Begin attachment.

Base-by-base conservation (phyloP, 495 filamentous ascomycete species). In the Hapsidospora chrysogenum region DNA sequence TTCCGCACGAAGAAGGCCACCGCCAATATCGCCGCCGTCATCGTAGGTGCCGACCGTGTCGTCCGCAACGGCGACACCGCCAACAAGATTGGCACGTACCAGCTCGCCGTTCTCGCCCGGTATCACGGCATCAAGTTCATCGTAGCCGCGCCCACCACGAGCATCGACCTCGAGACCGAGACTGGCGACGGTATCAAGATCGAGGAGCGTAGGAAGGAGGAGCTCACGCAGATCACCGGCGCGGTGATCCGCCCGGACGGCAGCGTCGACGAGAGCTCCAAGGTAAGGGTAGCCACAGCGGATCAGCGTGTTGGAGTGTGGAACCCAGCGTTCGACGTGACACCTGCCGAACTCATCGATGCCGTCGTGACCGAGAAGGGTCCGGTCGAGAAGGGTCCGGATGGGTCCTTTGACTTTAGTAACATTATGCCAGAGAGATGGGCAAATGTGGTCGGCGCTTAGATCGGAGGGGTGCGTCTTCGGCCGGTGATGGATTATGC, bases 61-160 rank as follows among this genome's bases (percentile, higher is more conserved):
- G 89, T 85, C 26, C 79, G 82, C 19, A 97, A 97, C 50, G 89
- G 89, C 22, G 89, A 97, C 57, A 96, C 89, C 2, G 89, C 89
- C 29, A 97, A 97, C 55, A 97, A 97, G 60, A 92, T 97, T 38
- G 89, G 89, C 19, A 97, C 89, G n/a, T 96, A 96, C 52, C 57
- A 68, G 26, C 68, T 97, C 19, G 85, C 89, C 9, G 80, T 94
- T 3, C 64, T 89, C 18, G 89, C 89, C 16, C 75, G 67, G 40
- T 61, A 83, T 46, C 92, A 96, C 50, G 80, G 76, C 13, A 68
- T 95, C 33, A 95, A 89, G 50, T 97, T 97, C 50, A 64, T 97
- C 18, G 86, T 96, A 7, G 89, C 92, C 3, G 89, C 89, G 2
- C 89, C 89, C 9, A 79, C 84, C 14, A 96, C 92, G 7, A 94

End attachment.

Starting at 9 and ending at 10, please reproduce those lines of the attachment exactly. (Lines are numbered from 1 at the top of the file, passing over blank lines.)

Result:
- T 95, C 33, A 95, A 89, G 50, T 97, T 97, C 50, A 64, T 97
- C 18, G 86, T 96, A 7, G 89, C 92, C 3, G 89, C 89, G 2